FASB Board Member Larry Smith was the guest speaker at this week’s FASB Research Office Hours program. He gave an update on some current projects, and responded to some questions that were typed in via a ‘chat’ function moderated by Prof. Bloomfield. Attendees were members of the Financial Accounting and Reporting Section (FARS) of the American Accounting Association (AAA), the professional association of accounting professors. In closing the session, Bloomfield asked Smith, “Is there anything researchers can do to help standard-setters?”

Smith responded, “I used to get two academic journals, I was quickly scared away by a number of articles when I saw some calculus and things I hadn’t seen since high school math.” He advised the researchers, “If there is any way you can put more emphasis in your executive summaries, and leave some of the more academic [materials, charts, etc.] for the rest of the report, that would be helpful.”

Here’s some photos (screenshots) courtesy of Prof. Bloomfield, of FASB Research Hours, photo 1 , FASB Research Hours, photo 2 and Sage Hall, Cornell Univ, home of the Johnson Graduate School of Management, where FASB's research office hours are held in Second Life.

UPDATE: Invite to college professors from FEI
FEI is a leading organization of senior financial executives. We offer many networking opportunities, conferences, and other avenues to keep current on issues of importance to financial professionals. FEI members receive discounts to attend our conferences, and receive other benefits of membership like our montly magazine, Financial Executive, and research reports published by the Financial Executives Research Foundation (FERF), FEI's research affiliate. CPE is available at many of our programs and in connection with reading some of our publications. If you are a Dean, Assistant Dean, Professor or Associate Professor, you are eligible for our Academic Member category in FEI, with a reduce dues rate of $150. Apply online or download the academic membership application, or feel free to contact me or Nancy Ehlers, Manager, Membership and Chapter Relations at if you'd like further information about FEI.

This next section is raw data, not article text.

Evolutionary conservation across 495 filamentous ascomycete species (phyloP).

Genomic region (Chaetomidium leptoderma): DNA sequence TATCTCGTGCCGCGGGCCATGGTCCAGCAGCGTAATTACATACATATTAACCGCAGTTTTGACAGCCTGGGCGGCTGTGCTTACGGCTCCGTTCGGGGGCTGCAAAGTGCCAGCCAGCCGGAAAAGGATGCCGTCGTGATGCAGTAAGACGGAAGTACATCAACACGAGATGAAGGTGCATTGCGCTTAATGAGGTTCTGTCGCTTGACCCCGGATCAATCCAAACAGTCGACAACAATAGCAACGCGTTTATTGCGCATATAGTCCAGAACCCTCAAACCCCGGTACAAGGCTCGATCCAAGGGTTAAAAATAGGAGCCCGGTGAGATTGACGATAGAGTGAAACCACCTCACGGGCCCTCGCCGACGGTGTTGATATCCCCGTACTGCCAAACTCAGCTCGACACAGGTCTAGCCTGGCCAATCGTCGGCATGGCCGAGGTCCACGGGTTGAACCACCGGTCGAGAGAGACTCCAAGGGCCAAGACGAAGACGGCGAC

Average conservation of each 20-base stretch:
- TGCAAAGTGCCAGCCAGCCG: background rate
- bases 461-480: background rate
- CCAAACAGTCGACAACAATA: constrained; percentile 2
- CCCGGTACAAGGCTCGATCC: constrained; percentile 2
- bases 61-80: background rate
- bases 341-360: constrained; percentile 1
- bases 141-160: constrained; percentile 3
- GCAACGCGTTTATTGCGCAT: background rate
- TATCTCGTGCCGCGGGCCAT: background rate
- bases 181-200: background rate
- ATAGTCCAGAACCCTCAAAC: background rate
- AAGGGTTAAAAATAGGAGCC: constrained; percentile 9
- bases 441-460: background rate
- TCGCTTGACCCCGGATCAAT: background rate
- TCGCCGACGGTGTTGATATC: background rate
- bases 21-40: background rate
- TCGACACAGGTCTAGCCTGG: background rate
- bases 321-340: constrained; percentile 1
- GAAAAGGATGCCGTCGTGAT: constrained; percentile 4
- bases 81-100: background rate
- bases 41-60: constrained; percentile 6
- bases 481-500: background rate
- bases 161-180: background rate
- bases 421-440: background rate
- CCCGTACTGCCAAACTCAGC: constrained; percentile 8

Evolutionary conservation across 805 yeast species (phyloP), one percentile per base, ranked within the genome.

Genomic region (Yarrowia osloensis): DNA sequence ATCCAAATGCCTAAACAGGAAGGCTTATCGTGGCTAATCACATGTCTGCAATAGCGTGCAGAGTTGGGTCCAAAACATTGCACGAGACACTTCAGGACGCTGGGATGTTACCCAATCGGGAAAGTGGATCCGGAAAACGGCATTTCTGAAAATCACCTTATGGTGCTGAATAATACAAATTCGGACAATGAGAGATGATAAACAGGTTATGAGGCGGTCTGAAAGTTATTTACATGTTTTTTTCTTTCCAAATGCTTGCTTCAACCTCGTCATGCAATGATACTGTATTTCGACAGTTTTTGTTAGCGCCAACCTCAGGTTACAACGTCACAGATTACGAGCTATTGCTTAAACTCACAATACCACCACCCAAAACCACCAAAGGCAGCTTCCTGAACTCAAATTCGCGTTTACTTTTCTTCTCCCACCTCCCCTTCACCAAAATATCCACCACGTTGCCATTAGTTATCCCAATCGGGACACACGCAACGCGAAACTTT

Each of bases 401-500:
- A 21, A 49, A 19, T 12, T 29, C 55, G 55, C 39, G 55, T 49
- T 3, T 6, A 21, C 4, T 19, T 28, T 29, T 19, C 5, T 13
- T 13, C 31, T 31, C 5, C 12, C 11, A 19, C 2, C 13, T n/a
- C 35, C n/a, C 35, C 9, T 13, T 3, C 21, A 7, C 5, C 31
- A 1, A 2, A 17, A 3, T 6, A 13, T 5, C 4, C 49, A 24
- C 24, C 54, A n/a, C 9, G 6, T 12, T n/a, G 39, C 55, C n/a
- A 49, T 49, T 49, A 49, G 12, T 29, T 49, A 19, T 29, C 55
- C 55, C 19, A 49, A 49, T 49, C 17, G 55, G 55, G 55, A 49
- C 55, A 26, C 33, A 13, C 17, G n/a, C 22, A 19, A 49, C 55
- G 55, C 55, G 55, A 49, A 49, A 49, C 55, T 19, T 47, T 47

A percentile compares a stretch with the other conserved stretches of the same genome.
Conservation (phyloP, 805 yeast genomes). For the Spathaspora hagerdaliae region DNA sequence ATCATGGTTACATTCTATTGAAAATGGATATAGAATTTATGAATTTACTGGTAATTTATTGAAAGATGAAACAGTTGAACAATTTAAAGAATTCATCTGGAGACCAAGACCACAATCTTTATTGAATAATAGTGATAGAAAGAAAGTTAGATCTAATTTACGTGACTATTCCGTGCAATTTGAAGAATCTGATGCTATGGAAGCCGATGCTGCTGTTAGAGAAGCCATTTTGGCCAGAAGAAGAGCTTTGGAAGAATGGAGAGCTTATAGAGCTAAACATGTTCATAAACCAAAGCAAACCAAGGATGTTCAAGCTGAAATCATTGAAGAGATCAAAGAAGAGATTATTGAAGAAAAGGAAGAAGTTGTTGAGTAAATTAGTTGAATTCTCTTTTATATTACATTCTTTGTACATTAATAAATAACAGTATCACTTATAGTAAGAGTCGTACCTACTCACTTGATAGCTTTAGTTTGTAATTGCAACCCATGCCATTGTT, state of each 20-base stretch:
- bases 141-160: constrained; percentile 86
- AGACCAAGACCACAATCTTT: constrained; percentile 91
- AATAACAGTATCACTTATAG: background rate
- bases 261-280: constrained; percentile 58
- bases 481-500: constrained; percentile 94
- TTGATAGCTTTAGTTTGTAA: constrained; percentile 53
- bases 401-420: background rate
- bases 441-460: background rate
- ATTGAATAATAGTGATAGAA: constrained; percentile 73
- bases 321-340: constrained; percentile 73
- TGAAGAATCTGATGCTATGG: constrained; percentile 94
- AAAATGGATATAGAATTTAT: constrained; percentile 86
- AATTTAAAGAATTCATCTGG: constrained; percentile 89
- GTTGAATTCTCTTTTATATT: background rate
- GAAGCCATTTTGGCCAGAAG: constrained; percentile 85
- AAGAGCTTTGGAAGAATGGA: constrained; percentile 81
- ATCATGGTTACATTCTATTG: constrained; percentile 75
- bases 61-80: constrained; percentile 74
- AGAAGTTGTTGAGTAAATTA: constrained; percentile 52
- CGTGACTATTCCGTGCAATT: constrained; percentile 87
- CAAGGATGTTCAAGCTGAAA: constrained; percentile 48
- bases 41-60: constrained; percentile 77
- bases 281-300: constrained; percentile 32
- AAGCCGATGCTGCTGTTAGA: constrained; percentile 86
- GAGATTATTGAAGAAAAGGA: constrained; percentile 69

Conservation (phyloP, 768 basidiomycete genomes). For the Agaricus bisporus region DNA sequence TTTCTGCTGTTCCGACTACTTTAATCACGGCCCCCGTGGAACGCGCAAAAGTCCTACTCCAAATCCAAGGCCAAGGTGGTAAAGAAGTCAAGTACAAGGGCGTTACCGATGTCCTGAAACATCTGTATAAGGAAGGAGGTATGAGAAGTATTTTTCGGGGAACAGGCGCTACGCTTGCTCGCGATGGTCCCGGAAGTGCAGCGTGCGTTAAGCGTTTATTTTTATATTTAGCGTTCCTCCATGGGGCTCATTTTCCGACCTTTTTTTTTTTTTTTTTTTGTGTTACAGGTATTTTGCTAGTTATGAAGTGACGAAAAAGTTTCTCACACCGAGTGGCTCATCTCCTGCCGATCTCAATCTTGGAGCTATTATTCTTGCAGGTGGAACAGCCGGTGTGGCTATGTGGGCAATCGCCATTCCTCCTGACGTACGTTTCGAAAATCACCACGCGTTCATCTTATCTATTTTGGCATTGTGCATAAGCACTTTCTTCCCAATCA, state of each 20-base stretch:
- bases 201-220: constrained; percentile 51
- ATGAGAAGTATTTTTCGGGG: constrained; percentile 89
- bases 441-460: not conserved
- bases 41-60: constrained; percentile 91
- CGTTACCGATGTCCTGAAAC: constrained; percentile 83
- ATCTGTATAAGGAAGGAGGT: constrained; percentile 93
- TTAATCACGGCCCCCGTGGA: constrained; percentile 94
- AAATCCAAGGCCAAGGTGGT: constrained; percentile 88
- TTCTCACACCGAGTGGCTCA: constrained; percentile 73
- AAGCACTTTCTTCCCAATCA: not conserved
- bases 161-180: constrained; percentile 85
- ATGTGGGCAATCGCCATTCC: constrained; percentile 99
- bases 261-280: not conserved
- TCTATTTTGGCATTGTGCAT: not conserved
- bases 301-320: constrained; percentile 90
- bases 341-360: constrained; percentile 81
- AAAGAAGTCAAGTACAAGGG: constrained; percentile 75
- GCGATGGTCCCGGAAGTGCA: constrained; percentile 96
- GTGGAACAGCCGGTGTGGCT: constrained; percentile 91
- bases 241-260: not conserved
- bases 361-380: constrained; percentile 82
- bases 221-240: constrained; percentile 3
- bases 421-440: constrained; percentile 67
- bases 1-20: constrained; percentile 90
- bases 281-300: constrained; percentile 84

If you're interested in more information about our research foundation, FERF, you can contact Cheryl Graziano, VP FERF Research & Operations, and if you'd like to submit a Research Proposal, see FERF's Research Guidelines or contact Bill Sinnett, Director of Research, at

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William B. Bierce said...

Little Benefit in Cases of Outsourcing.

The elimination of the quantitative test might not be so helpful to identify VIE's that might be caught in FIN 46R simply because most of their business operations are for one customer, as in the case of a semi-captive outsourcing service provider. This adjustment still does not help avoid the arm's length outsourcing from making a VIE disclosure in such cases.

William B. Bierce